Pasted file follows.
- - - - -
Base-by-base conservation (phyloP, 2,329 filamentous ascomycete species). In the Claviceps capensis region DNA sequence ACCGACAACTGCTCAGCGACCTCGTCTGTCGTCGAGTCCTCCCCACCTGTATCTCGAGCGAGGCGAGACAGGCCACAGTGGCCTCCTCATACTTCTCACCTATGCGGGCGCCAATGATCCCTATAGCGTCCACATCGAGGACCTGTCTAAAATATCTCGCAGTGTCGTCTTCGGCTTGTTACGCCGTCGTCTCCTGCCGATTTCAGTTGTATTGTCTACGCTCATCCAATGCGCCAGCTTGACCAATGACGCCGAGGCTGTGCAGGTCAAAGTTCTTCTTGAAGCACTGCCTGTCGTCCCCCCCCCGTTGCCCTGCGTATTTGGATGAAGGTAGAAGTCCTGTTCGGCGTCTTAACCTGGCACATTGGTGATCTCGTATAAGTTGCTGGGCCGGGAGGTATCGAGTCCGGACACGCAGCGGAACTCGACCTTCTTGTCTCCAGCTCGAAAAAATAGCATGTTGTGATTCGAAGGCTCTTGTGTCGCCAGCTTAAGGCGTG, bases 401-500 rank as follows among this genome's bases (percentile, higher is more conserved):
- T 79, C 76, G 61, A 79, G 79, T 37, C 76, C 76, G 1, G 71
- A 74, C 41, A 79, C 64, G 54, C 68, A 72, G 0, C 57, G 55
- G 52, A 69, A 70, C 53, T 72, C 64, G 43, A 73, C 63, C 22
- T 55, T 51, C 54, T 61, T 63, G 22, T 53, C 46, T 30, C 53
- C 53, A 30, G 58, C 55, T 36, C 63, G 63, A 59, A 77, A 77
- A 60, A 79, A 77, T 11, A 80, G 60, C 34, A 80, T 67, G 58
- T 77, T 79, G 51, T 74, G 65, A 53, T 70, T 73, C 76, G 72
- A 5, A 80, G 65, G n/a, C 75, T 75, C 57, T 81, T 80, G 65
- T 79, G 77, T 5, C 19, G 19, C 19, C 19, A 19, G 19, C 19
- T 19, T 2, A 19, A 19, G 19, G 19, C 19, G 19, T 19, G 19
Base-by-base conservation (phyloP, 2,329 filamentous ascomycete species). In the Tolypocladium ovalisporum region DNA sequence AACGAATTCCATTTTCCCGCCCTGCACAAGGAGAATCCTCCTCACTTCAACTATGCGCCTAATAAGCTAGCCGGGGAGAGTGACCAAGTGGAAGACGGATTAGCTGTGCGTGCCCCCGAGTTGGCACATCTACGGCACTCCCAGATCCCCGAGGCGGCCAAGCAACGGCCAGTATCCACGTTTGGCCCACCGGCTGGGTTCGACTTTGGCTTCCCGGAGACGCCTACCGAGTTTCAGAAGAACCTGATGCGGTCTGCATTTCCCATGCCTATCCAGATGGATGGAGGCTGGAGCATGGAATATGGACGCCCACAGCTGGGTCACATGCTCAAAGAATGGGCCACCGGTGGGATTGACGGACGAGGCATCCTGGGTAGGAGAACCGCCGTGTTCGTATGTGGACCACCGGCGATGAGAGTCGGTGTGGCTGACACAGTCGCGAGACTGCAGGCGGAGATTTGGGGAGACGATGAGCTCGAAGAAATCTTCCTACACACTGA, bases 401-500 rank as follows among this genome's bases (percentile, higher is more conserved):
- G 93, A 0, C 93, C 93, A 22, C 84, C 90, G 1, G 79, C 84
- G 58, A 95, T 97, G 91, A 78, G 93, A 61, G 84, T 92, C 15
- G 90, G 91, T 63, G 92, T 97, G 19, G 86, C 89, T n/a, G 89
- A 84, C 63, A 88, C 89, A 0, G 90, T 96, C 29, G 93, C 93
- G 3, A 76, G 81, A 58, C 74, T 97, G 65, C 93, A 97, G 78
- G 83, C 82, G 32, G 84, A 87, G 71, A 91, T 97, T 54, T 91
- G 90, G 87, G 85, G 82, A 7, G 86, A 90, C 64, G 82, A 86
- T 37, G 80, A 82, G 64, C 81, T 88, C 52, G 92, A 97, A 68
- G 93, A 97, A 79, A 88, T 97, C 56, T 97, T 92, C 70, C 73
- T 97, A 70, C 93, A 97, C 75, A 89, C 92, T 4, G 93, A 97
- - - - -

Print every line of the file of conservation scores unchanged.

Base-by-base conservation (phyloP, 2,329 filamentous ascomycete species). In the Claviceps capensis region DNA sequence ACCGACAACTGCTCAGCGACCTCGTCTGTCGTCGAGTCCTCCCCACCTGTATCTCGAGCGAGGCGAGACAGGCCACAGTGGCCTCCTCATACTTCTCACCTATGCGGGCGCCAATGATCCCTATAGCGTCCACATCGAGGACCTGTCTAAAATATCTCGCAGTGTCGTCTTCGGCTTGTTACGCCGTCGTCTCCTGCCGATTTCAGTTGTATTGTCTACGCTCATCCAATGCGCCAGCTTGACCAATGACGCCGAGGCTGTGCAGGTCAAAGTTCTTCTTGAAGCACTGCCTGTCGTCCCCCCCCCGTTGCCCTGCGTATTTGGATGAAGGTAGAAGTCCTGTTCGGCGTCTTAACCTGGCACATTGGTGATCTCGTATAAGTTGCTGGGCCGGGAGGTATCGAGTCCGGACACGCAGCGGAACTCGACCTTCTTGTCTCCAGCTCGAAAAAATAGCATGTTGTGATTCGAAGGCTCTTGTGTCGCCAGCTTAAGGCGTG, bases 401-500 rank as follows among this genome's bases (percentile, higher is more conserved):
- T 79, C 76, G 61, A 79, G 79, T 37, C 76, C 76, G 1, G 71
- A 74, C 41, A 79, C 64, G 54, C 68, A 72, G 0, C 57, G 55
- G 52, A 69, A 70, C 53, T 72, C 64, G 43, A 73, C 63, C 22
- T 55, T 51, C 54, T 61, T 63, G 22, T 53, C 46, T 30, C 53
- C 53, A 30, G 58, C 55, T 36, C 63, G 63, A 59, A 77, A 77
- A 60, A 79, A 77, T 11, A 80, G 60, C 34, A 80, T 67, G 58
- T 77, T 79, G 51, T 74, G 65, A 53, T 70, T 73, C 76, G 72
- A 5, A 80, G 65, G n/a, C 75, T 75, C 57, T 81, T 80, G 65
- T 79, G 77, T 5, C 19, G 19, C 19, C 19, A 19, G 19, C 19
- T 19, T 2, A 19, A 19, G 19, G 19, C 19, G 19, T 19, G 19
Base-by-base conservation (phyloP, 2,329 filamentous ascomycete species). In the Tolypocladium ovalisporum region DNA sequence AACGAATTCCATTTTCCCGCCCTGCACAAGGAGAATCCTCCTCACTTCAACTATGCGCCTAATAAGCTAGCCGGGGAGAGTGACCAAGTGGAAGACGGATTAGCTGTGCGTGCCCCCGAGTTGGCACATCTACGGCACTCCCAGATCCCCGAGGCGGCCAAGCAACGGCCAGTATCCACGTTTGGCCCACCGGCTGGGTTCGACTTTGGCTTCCCGGAGACGCCTACCGAGTTTCAGAAGAACCTGATGCGGTCTGCATTTCCCATGCCTATCCAGATGGATGGAGGCTGGAGCATGGAATATGGACGCCCACAGCTGGGTCACATGCTCAAAGAATGGGCCACCGGTGGGATTGACGGACGAGGCATCCTGGGTAGGAGAACCGCCGTGTTCGTATGTGGACCACCGGCGATGAGAGTCGGTGTGGCTGACACAGTCGCGAGACTGCAGGCGGAGATTTGGGGAGACGATGAGCTCGAAGAAATCTTCCTACACACTGA, bases 401-500 rank as follows among this genome's bases (percentile, higher is more conserved):
- G 93, A 0, C 93, C 93, A 22, C 84, C 90, G 1, G 79, C 84
- G 58, A 95, T 97, G 91, A 78, G 93, A 61, G 84, T 92, C 15
- G 90, G 91, T 63, G 92, T 97, G 19, G 86, C 89, T n/a, G 89
- A 84, C 63, A 88, C 89, A 0, G 90, T 96, C 29, G 93, C 93
- G 3, A 76, G 81, A 58, C 74, T 97, G 65, C 93, A 97, G 78
- G 83, C 82, G 32, G 84, A 87, G 71, A 91, T 97, T 54, T 91
- G 90, G 87, G 85, G 82, A 7, G 86, A 90, C 64, G 82, A 86
- T 37, G 80, A 82, G 64, C 81, T 88, C 52, G 92, A 97, A 68
- G 93, A 97, A 79, A 88, T 97, C 56, T 97, T 92, C 70, C 73
- T 97, A 70, C 93, A 97, C 75, A 89, C 92, T 4, G 93, A 97